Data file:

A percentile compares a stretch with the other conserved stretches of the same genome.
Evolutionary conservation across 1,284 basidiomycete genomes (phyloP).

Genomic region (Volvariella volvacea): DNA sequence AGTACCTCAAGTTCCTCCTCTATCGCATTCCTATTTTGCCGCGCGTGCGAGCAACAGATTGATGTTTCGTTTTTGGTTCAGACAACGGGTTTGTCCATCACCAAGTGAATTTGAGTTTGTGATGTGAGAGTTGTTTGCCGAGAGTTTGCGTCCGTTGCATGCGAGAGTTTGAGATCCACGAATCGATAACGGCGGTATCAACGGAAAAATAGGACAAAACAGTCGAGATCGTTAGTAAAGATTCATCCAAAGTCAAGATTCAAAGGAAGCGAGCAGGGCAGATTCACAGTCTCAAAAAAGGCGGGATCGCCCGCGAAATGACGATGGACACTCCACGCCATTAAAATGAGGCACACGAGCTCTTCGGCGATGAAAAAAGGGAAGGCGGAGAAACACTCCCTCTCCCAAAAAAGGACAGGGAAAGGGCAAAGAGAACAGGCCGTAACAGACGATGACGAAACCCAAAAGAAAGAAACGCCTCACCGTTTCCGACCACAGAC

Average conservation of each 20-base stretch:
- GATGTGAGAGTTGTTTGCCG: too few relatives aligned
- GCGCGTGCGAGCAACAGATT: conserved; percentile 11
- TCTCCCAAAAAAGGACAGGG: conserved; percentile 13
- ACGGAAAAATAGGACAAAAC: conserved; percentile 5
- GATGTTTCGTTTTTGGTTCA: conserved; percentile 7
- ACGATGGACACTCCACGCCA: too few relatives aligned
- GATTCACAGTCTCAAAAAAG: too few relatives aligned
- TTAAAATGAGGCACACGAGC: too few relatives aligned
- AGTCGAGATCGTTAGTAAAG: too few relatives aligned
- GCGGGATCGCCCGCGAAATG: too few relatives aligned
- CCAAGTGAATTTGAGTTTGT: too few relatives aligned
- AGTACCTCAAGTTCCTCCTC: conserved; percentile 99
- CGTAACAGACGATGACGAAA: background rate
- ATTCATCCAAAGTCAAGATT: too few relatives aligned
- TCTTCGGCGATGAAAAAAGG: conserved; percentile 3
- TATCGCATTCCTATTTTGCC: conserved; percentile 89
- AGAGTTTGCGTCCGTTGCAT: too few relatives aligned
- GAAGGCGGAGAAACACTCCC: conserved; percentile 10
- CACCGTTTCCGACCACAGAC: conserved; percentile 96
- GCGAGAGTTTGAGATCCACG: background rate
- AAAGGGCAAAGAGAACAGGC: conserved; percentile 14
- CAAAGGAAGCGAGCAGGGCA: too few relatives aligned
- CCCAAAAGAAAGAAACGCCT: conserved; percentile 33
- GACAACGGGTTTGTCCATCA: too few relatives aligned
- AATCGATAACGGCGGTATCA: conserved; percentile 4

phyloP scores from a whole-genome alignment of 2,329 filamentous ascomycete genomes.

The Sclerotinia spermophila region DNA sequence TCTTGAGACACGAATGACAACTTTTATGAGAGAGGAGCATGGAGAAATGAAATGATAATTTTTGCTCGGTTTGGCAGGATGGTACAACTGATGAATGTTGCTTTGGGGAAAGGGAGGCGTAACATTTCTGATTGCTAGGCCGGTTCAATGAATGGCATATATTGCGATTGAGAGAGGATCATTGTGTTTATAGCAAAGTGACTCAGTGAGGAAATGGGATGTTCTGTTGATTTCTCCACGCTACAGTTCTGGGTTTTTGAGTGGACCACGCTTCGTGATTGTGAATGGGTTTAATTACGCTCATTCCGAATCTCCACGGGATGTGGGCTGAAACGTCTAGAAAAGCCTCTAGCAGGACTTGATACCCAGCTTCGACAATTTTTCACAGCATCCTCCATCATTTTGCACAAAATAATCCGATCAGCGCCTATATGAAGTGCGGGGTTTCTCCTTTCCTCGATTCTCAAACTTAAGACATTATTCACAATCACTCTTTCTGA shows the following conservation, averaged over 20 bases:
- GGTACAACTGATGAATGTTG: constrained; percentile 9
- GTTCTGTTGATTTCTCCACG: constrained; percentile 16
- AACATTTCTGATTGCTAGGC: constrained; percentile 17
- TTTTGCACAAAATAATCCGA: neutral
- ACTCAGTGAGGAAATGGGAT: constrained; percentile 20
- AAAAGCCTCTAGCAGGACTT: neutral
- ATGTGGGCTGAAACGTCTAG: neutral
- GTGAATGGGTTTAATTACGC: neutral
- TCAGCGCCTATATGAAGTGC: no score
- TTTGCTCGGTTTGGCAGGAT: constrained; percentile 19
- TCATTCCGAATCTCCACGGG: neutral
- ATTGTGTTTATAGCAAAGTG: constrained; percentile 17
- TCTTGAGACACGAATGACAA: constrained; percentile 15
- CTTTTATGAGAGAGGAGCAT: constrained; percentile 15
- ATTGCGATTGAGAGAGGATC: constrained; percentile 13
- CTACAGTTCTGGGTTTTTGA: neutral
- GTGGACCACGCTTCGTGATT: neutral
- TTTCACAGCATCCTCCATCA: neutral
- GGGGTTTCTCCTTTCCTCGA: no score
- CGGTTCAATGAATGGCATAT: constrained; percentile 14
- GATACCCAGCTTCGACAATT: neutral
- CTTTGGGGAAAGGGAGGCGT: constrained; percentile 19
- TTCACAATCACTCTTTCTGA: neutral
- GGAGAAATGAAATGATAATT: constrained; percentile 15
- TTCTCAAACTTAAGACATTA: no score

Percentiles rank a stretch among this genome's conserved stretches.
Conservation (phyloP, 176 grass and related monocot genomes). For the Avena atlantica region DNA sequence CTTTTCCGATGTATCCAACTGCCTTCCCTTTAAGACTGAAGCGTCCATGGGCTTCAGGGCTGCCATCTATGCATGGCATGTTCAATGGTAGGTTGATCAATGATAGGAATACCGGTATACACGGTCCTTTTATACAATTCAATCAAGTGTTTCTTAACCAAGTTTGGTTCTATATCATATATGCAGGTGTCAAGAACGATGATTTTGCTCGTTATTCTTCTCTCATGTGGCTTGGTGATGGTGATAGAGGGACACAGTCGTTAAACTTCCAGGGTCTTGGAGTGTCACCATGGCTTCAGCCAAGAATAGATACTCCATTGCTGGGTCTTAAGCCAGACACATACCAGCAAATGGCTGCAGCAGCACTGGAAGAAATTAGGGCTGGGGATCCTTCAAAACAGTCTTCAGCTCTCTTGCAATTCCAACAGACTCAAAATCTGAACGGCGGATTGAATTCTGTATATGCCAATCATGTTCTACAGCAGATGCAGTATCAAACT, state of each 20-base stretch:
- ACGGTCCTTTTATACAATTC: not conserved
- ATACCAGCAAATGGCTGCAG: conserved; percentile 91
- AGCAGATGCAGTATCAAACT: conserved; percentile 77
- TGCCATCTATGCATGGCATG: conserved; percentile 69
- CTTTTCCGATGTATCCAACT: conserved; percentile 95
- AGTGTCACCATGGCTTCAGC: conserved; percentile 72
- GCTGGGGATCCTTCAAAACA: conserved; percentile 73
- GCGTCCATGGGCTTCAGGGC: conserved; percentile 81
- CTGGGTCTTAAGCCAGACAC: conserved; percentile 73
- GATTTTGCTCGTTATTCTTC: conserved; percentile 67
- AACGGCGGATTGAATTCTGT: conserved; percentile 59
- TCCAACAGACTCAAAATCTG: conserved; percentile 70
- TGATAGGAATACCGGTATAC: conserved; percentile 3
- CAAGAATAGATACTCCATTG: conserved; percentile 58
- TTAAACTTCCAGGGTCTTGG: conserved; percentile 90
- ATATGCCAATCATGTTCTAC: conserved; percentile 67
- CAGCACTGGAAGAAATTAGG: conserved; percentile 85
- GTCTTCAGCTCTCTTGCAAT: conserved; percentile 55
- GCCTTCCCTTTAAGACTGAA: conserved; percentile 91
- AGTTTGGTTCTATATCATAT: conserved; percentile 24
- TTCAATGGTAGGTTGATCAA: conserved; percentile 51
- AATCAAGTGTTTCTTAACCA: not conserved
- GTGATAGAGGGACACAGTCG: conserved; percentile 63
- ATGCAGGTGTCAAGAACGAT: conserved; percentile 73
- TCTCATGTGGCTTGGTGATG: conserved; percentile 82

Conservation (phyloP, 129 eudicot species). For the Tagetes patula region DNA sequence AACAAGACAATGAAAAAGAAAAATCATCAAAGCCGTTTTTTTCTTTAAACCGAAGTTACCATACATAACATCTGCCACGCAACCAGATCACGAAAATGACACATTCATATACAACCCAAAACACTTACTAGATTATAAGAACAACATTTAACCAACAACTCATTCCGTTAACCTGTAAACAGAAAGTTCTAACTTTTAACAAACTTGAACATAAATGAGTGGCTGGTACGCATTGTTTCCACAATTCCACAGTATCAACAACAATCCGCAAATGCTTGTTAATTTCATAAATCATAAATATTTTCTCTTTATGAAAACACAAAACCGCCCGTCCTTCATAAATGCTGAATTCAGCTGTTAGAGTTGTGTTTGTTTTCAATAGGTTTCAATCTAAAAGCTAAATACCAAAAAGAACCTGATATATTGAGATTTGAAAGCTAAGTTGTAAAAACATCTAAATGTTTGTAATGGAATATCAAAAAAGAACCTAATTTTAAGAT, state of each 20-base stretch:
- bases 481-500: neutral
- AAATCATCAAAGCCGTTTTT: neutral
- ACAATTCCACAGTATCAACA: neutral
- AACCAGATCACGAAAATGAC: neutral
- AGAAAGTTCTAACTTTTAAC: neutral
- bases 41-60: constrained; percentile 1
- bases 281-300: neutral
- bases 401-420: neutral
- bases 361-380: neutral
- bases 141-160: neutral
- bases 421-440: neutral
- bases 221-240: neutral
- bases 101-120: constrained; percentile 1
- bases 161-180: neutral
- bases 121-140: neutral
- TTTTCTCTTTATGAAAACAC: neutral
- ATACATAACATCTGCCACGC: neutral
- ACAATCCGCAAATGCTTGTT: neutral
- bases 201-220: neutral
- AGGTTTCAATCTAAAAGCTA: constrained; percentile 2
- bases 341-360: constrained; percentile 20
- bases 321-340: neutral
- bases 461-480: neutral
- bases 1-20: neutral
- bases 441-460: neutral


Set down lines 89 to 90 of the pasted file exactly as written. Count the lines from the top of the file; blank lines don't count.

- AGAAAGTTCTAACTTTTAAC: neutral
- bases 41-60: constrained; percentile 1